It is well-known how animals affect our psyche. The benefits of swimming with dolphins or the positive effect horses may have on disabled or mentally impaired persons will be familiar examples for most of us.

Similarly, during the lockdowns and our obligatory “house arrests” it has been reported the domestic pets found in more than half of all British homes have helped up to 90% of family members reduce stress and improve their emotional wellbeing. So much so, this had led to a surge in new pet ownership, both through adoption and the purchase of pets which coincided with the first UK lockdown in March 2020 and has been ongoing since then.

Touching, stroking, grooming, embracing or simply engaging with an animal or bird (or even a reptile) can quickly soothe and calm a person, reducing anxiety and other life concerns. The friendship and affection of pet dogs reduce solitude and also spur their owners on to take them outdoors for walks, providing healthy balanced exercise, proven to enhance one’s state of mind and general feelings of wellbeing. Such walks are also an ideal opportunity for some social interaction as pets provide a bridge of communication with other walkers. There are many established couples today who owe their relationships to chatting about a cute doggy the first time they met.

Petting a dog or cat has scientifically shown reductions in cortisol (a hormonal stress-indicator) as well as blood pressure. And to relieve loneliness and depression. At the same time, physical touch will relax and soothe your furry friend too.

The latest fad in the news is hugging a cow. This started in Holland and has now spread across the world. In the USA farmers are charging $75 an hour for spending one-on-one time with a cow, and the “proof of the pudding” is how fast this craze has grown, celebs and everyone hopping aboard. Each to his/her own, we might say? Cuddling a cow will apparently also lower your heart rate, blood pressure and stress level.

Pets add to the self-esteem of children and aid in their positive emotional development, including a sound sense of responsibility. Pets are part of our everyday lives as well as part of our households. They give us friendship and emotional support.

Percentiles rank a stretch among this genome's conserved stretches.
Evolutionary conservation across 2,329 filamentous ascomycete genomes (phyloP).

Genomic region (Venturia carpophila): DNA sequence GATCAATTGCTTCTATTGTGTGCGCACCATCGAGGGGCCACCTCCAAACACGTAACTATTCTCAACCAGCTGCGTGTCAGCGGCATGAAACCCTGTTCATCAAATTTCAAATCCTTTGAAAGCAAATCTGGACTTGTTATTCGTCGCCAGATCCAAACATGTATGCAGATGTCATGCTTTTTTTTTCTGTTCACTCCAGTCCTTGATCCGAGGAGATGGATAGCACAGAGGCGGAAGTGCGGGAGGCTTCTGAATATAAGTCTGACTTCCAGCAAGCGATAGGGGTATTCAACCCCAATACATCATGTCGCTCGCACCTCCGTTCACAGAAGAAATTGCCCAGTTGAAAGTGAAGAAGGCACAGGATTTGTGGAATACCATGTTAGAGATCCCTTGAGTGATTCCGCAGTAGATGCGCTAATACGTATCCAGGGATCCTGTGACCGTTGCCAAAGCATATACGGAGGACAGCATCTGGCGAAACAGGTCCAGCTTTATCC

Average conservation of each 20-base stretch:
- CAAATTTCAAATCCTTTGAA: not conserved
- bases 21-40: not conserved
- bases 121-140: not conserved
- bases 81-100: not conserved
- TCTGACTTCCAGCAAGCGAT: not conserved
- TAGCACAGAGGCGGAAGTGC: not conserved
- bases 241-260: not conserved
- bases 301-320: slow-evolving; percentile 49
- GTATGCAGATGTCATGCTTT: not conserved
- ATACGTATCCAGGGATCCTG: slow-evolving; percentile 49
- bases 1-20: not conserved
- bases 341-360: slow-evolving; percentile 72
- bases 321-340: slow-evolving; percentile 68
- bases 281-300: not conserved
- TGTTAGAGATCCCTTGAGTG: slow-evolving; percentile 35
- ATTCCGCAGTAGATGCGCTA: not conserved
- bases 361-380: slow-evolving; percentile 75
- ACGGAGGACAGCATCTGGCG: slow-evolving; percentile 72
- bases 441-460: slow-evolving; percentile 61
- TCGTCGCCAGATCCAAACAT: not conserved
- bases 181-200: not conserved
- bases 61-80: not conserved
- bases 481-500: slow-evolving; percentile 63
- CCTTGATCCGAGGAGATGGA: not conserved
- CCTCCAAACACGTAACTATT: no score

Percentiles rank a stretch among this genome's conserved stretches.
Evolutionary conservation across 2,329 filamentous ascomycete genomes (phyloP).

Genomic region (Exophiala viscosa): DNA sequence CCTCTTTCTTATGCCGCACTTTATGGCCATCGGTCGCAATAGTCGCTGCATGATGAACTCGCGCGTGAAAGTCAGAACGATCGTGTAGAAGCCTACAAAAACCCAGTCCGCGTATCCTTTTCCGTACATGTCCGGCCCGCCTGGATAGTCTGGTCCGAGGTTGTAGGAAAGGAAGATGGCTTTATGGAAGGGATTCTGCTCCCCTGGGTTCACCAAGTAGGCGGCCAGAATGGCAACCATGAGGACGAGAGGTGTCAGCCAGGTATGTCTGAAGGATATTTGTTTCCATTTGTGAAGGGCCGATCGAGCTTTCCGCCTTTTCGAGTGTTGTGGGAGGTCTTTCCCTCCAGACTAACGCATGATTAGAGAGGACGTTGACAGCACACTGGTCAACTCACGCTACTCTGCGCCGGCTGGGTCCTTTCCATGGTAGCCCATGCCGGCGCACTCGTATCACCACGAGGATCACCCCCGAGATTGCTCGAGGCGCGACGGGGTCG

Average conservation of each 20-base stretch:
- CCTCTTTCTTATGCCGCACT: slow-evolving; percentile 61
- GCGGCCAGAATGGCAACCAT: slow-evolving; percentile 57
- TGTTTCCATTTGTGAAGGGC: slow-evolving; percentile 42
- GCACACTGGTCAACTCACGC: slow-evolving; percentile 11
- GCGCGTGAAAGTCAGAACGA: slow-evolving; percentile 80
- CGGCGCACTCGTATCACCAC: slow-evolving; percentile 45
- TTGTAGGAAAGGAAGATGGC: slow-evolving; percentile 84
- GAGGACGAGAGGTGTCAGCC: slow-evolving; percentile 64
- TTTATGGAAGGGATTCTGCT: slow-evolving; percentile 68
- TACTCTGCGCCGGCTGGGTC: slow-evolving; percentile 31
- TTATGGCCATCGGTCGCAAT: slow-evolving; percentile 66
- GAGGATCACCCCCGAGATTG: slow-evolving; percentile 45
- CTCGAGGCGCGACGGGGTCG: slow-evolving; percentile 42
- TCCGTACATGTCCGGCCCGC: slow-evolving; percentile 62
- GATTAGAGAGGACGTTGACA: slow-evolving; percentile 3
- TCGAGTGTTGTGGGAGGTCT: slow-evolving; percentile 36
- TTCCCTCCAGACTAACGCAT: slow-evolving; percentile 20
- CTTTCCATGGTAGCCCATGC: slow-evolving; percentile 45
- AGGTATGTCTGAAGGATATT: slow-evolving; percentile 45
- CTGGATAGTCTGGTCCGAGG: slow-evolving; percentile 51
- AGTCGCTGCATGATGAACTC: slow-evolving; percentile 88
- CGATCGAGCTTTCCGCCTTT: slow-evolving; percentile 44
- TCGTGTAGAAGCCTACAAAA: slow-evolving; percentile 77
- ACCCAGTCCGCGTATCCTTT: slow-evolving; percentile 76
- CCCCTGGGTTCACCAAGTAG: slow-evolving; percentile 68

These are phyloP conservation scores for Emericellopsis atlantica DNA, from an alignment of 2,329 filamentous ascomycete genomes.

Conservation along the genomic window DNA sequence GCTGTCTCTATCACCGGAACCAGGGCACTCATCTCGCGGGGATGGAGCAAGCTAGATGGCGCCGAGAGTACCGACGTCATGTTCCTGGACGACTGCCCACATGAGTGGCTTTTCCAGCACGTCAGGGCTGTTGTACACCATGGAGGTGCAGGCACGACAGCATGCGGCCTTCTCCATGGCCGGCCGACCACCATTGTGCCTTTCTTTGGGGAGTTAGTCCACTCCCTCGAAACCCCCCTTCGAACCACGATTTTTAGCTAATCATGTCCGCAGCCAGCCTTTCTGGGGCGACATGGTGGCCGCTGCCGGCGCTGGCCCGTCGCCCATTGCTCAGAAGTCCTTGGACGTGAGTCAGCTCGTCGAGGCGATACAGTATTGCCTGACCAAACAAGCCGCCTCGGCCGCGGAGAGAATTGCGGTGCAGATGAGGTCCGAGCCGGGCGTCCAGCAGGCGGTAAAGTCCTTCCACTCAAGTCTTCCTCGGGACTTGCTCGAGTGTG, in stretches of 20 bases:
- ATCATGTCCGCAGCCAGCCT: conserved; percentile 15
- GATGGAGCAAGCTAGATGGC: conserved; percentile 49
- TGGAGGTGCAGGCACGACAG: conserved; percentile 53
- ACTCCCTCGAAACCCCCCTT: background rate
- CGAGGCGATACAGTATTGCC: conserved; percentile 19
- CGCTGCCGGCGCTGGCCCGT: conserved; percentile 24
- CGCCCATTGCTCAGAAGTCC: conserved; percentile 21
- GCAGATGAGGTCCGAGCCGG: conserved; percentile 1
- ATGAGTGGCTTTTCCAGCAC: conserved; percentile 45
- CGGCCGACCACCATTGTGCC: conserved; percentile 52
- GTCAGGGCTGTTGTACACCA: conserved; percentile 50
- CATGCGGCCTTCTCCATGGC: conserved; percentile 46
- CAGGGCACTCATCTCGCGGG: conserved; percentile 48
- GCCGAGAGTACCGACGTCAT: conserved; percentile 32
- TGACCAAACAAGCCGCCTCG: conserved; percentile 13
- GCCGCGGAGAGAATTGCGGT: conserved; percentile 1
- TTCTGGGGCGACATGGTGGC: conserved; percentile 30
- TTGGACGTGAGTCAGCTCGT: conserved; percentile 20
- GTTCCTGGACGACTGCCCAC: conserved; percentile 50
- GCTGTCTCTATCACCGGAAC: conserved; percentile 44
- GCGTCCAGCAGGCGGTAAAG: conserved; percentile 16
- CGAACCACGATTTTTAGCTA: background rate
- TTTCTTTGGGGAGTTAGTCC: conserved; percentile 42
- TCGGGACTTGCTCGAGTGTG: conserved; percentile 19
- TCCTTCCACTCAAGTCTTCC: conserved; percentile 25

It is important though that we realise and accept upfront that taking on a pet is a lifelong commitment. Well, at least for the life of the pet. Unless we are prepared to make this commitment of between 10 – 20 years, we should not adopt a cat or dog. A lesser commitment, at least as far as longevity goes but otherwise still the same, will apply to domestic rabbits (8 – 12 years), guinea pigs (5 – 6 years, but up to 10 years), hamsters (2 – 5 years), and mice (2 years). Our responsibility includes daily feeding and clean water, training and, importantly, loving our pet during the whole of its life. Knowing what is expected of us will help in making that crucial choice of the pet most suited to our level of commitment.

Having a pet costs money, not just for food and their housing but also potential medical expenses. Our commitment includes letting the dog out for bathroom breaks and daily exercise in the form of walks. At least 15 minutes a day of time needs to be set aside for the personal care of each pet, even if just a mouse. Dogs need training to learn how to fit in and interact with human beings, and cats too can be trained. They need to be patiently and compassionately trained and disciplined on how to behave for them to function at their best. As with children, gentle positive reinforcement and rewards for good behaviour always work best.

Anticipating the unanticipated will mean our new pet provides more pleasure and less pain. Puppies have accidents, from peeing on our valued rug to chewing up our furniture. Our new furry feline might not know where it is allowed to scratch or climb in our home, or perhaps throw up on the carpet. Some cats “spray” to mark their new territory, not only smelly but certainly not appreciated if they say choose a cushion as their favourite new pillow. Understand that our brand-new buddy is totally unaware we consider these things “misbehaviour”. Know upfront that it is our responsibility to teach the new pet to better “behave” in the best and most loving, caring way for our new furbaby.

These factors all need serious contemplation and planning before we simply dive in and buy or adopt our new pet. Our commitment to this new pet is for life, not just the life of the coronavirus saga until things get back to “normal” again, but for the entire life of the pet we have chosen. And please remember, for the best, most loving care of your pets when you are away, we have the top, most professional, insured, friendly, reliable and capable sitters for you at House and Home Sitters.

David Price